We all have to clean our homes on occasion. And we all have laundry to do and dishes to wash. It’s likely that when you tackle any of these tasks, you probably use products designed to kill germs and leave a pleasant scent. What if the chemicals in some of those products were just as harmful as the germs they are meant to eradicate? Surprisingly, that can often be the case. In fact, “Chemicals have replaced bacteria and viruses as the main threat to health,” according to Dr. Dick Irwin, a toxicologist at Texas A & M University.
More and more people are looking at less toxic options when it comes to cleaning their homes. The Guide to Less Toxic Products, produced by the Environmental Heath Association of Nova Scotia, offers a comprehensive web-based information source on the cleaning and personal care products available in most Canadian stores. Consumers can find out what the common toxic concerns are with a given type of cleaner, along with some less toxic alternatives. Go to www.lesstoxicguide.ca to check it out.
Another option is to get those chemicals completely out of your home by making your own cleaners. These cleaners are effective, affordable and easy to make. The first thing you want to do is assemble a green cleaning toolbox with baking soda, borax, lemon juice, vinegar, salt, washing soda, liquid castile soap, olive oil and perhaps some essential oils. Then you will be ready to start experimenting with recipes. Below are some of my favourites:
Glass & Mirror Cleaner
Mix ½ cup of vinegar with 2 cups of water in a spray bottle. Add a drop (literally only one drop) of liquid dish soap. Use a window cloth instead of paper towel.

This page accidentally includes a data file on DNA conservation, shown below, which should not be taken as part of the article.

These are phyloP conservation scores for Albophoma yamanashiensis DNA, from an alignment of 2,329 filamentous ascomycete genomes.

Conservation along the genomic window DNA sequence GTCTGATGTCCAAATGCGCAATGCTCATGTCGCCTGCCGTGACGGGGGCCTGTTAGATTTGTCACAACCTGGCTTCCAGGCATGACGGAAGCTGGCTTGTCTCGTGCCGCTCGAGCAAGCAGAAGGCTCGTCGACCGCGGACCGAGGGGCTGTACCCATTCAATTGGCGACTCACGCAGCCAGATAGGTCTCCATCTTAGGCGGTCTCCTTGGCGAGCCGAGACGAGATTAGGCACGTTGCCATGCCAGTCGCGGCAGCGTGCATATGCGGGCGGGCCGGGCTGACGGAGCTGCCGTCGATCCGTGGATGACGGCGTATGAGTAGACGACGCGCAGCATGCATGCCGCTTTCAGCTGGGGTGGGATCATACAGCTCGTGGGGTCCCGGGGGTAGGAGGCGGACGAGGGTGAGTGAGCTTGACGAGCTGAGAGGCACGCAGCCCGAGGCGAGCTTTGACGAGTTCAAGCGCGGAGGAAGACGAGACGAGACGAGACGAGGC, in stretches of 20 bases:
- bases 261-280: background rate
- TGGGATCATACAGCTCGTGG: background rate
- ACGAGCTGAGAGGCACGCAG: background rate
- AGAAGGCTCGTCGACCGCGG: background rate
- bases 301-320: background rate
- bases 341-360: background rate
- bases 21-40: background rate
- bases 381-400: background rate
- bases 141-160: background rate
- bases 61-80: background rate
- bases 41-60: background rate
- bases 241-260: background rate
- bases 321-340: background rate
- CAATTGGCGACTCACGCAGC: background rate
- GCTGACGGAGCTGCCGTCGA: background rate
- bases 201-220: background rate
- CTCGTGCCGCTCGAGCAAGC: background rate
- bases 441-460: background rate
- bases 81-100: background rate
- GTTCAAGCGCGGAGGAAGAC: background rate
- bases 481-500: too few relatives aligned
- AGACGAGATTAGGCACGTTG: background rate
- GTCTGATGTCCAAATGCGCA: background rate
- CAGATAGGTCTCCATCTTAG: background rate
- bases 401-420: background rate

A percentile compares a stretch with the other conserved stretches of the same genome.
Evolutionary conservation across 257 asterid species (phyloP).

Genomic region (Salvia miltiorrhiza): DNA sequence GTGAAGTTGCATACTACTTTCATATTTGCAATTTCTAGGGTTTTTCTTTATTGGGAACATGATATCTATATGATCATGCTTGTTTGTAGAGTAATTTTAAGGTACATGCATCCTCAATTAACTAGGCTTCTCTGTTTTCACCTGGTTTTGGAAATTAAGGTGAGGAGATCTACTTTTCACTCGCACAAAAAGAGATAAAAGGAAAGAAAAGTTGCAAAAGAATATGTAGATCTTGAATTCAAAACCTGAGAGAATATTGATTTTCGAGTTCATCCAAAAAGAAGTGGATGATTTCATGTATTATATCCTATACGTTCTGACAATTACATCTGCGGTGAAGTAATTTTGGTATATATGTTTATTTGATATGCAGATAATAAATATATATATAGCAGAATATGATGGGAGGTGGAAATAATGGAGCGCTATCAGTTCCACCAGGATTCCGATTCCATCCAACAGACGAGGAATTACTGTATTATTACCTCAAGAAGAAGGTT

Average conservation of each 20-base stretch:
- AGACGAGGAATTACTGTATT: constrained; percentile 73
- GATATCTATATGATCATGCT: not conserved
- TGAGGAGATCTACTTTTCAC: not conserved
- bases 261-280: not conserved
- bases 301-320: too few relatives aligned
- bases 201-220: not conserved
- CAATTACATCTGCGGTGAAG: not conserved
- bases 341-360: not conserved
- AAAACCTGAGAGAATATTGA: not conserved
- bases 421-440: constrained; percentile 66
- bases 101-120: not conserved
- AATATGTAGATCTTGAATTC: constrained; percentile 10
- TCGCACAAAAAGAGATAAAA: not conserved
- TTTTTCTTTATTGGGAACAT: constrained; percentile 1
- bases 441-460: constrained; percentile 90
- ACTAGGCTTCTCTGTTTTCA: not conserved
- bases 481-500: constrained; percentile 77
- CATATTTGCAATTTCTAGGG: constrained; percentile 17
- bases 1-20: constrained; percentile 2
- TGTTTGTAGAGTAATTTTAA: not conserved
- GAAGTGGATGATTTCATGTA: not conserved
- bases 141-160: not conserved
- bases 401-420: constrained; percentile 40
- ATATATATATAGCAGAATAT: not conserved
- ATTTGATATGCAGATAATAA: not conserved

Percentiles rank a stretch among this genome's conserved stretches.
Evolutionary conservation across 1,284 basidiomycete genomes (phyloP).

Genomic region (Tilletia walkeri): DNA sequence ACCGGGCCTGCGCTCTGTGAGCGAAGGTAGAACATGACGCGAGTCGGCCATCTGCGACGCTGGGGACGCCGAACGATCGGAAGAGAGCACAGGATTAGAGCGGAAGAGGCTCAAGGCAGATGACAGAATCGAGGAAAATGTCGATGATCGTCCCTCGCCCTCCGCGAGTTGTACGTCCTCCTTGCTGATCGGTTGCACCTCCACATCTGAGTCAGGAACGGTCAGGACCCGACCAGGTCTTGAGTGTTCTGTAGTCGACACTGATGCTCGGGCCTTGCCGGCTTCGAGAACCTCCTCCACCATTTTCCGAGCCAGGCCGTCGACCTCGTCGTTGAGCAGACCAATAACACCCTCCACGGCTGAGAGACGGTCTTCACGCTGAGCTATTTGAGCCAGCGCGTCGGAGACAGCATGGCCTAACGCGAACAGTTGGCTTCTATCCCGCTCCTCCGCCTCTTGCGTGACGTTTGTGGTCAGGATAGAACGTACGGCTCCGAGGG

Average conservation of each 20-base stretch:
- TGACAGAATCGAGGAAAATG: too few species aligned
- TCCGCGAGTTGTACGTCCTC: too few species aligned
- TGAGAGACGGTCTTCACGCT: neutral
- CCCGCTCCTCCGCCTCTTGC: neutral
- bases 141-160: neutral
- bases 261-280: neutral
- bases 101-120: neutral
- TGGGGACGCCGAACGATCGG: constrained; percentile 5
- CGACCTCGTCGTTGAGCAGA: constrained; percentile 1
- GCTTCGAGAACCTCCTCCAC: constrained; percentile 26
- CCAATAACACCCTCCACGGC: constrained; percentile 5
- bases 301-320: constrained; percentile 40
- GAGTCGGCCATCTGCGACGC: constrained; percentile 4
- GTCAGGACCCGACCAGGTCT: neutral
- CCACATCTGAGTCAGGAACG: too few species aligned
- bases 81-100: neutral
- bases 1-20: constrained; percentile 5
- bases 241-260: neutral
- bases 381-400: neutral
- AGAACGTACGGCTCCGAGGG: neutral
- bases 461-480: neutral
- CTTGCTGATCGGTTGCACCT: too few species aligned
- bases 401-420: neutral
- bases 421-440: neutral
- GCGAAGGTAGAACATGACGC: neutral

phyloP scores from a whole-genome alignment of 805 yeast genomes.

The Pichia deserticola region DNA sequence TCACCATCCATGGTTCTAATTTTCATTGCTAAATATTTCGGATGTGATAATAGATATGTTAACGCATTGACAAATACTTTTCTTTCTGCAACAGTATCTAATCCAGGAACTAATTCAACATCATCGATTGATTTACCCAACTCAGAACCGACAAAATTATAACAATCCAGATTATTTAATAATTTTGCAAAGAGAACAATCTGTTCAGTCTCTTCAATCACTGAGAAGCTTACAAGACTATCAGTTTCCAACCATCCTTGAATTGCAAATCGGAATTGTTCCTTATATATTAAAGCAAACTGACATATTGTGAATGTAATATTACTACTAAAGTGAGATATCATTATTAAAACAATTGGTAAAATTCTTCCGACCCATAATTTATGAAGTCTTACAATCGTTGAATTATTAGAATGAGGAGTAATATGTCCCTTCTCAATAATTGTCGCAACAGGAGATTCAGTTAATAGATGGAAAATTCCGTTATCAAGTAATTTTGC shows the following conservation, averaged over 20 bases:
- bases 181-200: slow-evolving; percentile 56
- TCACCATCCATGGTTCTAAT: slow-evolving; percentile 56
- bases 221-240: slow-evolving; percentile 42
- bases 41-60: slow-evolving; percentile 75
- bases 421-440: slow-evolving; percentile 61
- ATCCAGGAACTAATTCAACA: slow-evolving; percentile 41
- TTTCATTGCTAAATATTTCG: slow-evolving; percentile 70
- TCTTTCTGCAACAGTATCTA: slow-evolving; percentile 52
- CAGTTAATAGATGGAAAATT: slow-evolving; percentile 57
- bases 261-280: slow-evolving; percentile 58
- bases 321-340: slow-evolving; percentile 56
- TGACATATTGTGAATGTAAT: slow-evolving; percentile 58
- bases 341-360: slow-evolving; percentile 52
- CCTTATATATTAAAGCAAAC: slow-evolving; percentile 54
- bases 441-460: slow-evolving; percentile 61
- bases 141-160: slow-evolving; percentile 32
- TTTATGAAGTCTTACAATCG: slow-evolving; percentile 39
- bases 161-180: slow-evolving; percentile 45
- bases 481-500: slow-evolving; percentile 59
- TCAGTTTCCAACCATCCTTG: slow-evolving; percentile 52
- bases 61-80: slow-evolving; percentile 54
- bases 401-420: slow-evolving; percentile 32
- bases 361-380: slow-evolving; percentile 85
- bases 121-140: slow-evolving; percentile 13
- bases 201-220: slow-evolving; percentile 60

Lay a piece of aluminum foil shiny-side down in your metal kitchen sink (sorry, this doesn’t work with ceramic sinks). Sprinkle ¼ cup of washing soda and fill the sink with about 10 cm of really hot water. Dip silver pieces into the water and watch as tarnish disappears within seconds! This is especially nice with fussy silver pieces that are really hard to clean.
Tub & Toilet Scouring Powder
Use baking soda – add a bit of vinegar if you want some extra cleaning power.
Remove any hair and debris that you can. Pour baking soda down the drain and then vinegar. Once the bubbling has stopped, pour boiling water down the drain. Repeat as needed.
For more recipes for cleaners, go to www.queenofgreen.ca. Give homemade cleaners a try – you will be amazed at how much money you save, and you can take comfort knowing that your housecleaning isn’t doing more harm than good.
Laura Keller has enjoyed writing as long as she can remember. Eventually she became the wife of a Combat Engineer and mom of 3. With her husband’s retirement from the CF, they are all learning to adjust to life after the military.
Laura also writes her blog at www.HappyCanadianHome.com.